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ProMIS Neurosciences (TSX:PMN): targeting the root cause of Alzheimer’s and other neurodegenerative diseases

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Most of us know someone who has been affected by Alzheimer’s disease. It’s a devastating, brain-wasting affliction and the most common form of dementia. The 2018 World Alzheimer’s Report reveals there are 50 million people in the world with dementia, a global community around the size of South Korea or Spain. About two thirds, have Alzheimer’s disease. These numbers are expected to more than triple by 2050.

There’s no effective therapy for Alzheimer’s but that’s not for lack of effort. Some of the most successful pharmaceutical companies in the world have exerted considerable effort to find a cure, but they’ve yet to cross the finish line. Thankfully, this could be about to change. Canadian researchers at a young, Toronto-based biotech firm, have received several patents for a new drug discovery platform that allows them to develop medicines that very precisely target the root cause of Alzheimer’s and other neurodegenerative diseases. The Canadian Business Quarterly spoke with CEO Dr. Elliot Goldstein about his team’s approach to what experts are calling a pivotal shift in drug development that’s renewing hope for an Alzheimer’s cure.

“This is a very exciting time in the Alzheimer’s community,” explained Dr. Goldstein. “We’ve learned some hard-won lessons over the past decade or so. Now, better understanding of what causes Alzheimer’s has spawned a new generation of drug development efforts that are focused on the right target.”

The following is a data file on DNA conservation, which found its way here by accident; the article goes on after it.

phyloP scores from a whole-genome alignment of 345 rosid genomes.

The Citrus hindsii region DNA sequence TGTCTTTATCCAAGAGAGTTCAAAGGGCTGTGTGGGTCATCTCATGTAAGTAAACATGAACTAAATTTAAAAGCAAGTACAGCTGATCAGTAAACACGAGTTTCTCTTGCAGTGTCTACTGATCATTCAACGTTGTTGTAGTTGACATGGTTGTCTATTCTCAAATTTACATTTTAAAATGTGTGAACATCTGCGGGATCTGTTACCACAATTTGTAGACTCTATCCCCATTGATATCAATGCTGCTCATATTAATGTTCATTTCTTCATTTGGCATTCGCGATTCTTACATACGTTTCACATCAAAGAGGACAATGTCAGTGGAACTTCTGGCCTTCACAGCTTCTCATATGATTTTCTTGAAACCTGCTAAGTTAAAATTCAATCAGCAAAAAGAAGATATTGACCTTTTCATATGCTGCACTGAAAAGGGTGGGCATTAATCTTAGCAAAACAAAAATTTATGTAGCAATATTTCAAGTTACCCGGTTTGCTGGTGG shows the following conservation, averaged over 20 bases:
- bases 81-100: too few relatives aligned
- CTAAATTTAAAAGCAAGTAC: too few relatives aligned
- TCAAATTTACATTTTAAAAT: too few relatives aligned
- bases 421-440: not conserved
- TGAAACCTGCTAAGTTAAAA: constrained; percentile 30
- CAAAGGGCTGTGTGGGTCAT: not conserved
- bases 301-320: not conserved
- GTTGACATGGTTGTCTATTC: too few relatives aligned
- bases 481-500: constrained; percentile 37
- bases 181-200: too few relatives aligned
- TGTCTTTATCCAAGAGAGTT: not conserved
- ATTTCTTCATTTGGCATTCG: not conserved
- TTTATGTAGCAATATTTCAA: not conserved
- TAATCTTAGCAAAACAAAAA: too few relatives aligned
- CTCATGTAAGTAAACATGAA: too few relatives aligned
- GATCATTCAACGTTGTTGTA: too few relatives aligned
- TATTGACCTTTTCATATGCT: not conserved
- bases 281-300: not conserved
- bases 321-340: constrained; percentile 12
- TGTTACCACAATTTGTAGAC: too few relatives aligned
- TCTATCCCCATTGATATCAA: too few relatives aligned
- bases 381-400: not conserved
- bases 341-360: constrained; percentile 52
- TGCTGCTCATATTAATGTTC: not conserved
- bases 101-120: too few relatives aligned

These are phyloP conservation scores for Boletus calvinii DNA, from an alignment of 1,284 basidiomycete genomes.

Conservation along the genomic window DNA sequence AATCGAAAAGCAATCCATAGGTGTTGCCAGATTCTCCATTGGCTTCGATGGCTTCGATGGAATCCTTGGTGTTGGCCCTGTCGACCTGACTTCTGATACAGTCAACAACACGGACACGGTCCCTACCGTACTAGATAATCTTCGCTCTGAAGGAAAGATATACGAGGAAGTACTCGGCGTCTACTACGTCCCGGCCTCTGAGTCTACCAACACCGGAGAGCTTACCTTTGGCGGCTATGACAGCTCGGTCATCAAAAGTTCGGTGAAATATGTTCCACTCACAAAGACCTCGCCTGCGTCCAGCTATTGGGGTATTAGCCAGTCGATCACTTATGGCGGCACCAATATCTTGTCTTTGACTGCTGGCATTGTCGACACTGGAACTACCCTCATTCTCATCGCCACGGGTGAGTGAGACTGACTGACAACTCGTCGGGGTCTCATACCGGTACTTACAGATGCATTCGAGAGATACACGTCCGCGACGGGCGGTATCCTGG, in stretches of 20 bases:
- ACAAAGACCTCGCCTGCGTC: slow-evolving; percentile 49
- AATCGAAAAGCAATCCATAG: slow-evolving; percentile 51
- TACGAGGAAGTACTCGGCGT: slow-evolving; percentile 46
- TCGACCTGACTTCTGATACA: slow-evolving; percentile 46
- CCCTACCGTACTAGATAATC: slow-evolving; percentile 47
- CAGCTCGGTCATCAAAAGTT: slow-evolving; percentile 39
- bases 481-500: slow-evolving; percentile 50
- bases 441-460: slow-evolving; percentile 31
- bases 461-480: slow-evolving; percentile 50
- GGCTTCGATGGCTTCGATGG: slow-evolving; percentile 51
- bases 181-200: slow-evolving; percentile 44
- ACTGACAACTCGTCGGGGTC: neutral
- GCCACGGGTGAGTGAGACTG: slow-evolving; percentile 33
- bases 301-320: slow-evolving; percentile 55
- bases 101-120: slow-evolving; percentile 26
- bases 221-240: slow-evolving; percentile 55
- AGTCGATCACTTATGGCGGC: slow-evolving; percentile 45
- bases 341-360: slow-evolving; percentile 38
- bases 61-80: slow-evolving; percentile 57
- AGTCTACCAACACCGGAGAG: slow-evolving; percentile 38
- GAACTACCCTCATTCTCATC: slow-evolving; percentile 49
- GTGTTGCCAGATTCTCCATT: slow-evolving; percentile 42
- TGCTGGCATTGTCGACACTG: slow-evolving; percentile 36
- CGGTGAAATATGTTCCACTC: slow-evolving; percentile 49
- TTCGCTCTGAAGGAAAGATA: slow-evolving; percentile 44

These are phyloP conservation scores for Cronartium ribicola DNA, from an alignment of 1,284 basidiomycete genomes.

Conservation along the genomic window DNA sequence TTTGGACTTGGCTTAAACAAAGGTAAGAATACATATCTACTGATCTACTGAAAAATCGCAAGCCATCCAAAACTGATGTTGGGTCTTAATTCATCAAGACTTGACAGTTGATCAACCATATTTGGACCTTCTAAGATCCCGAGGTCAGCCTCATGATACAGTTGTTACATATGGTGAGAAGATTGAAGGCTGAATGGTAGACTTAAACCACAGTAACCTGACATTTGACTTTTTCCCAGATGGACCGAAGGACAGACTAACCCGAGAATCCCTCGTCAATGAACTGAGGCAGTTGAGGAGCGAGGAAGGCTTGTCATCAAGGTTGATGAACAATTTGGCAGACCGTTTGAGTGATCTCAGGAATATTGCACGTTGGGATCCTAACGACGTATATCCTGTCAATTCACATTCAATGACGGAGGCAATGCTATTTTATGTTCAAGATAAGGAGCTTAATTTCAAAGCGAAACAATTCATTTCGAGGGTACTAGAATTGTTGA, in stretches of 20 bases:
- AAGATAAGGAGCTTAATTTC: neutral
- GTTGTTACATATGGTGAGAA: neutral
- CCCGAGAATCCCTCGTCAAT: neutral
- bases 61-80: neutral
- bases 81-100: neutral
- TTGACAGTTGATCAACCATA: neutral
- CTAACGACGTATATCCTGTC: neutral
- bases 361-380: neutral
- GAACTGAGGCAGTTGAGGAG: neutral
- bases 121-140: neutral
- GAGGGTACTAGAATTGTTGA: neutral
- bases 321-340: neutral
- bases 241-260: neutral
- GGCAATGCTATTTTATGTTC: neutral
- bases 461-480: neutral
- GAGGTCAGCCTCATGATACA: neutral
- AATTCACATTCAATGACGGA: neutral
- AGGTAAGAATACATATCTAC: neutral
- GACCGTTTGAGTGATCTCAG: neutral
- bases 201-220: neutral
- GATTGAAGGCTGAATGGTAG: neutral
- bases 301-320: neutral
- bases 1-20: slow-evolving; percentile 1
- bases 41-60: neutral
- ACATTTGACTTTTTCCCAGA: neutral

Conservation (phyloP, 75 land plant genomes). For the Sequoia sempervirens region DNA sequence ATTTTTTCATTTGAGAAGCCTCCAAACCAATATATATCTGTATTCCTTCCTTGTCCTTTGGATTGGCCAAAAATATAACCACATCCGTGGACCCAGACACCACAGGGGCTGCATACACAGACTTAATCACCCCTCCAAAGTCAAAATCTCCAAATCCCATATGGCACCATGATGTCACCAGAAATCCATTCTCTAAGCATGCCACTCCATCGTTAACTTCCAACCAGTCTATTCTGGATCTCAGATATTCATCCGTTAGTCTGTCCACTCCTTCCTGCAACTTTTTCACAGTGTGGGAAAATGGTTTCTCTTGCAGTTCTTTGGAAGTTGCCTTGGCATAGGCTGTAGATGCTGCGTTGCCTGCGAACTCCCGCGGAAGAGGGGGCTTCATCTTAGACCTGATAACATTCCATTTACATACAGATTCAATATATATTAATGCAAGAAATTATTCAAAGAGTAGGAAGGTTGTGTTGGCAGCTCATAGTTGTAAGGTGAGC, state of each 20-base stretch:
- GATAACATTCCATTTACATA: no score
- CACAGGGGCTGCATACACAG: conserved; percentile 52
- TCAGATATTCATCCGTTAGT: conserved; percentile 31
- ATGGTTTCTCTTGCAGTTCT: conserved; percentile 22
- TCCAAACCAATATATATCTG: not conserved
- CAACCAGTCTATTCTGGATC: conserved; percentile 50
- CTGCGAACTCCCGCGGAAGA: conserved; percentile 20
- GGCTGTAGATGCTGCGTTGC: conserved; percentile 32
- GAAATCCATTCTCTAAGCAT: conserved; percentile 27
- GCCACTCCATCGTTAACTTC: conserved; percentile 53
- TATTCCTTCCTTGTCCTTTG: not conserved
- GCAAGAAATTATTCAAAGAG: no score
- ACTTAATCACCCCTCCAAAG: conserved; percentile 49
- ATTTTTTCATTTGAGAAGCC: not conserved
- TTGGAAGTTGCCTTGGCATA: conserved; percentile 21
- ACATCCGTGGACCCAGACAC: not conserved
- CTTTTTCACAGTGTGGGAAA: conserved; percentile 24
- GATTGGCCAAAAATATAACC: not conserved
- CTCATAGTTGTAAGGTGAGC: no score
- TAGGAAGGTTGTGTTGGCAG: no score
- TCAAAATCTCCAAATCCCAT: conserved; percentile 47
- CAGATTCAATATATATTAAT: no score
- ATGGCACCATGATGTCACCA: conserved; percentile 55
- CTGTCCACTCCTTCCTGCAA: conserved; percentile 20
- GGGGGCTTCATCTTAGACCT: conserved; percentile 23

For decades, the Alzheimer’s drug development community believed amyloid beta—a naturally occurring substance that forms clumps in the brain—could become dangerous for some people as they aged; much like how a normal cell might become cancerous. The so-called “amyloid hypothesis” held that sometimes these clumps—commonly known as “plaque”—would strangle brain cells, leading to their death. The amyloid hypothesis alleged that by targeting plaque in the brain, researchers could halt Alzheimer’s disease. This belief guided Alzheimer’s drug development for nearly 25 years.

10 clinical trials that never produced an effective medicine called this theory into question. However, these “failures” deepened the research community’s knowledge of Alzheimer’s in some important ways. Namely, that there are many kinds of amyloid in the brain; most kinds are benign. However, one kind is particularly toxic, the toxic oligomer. In 2017, Dr. Eliezer Masliah, director of the U.S. National Institutes of Health’s National Institute on Aging, Division of Neuroscience, urged drug developers to redirect efforts at the toxic oligomer.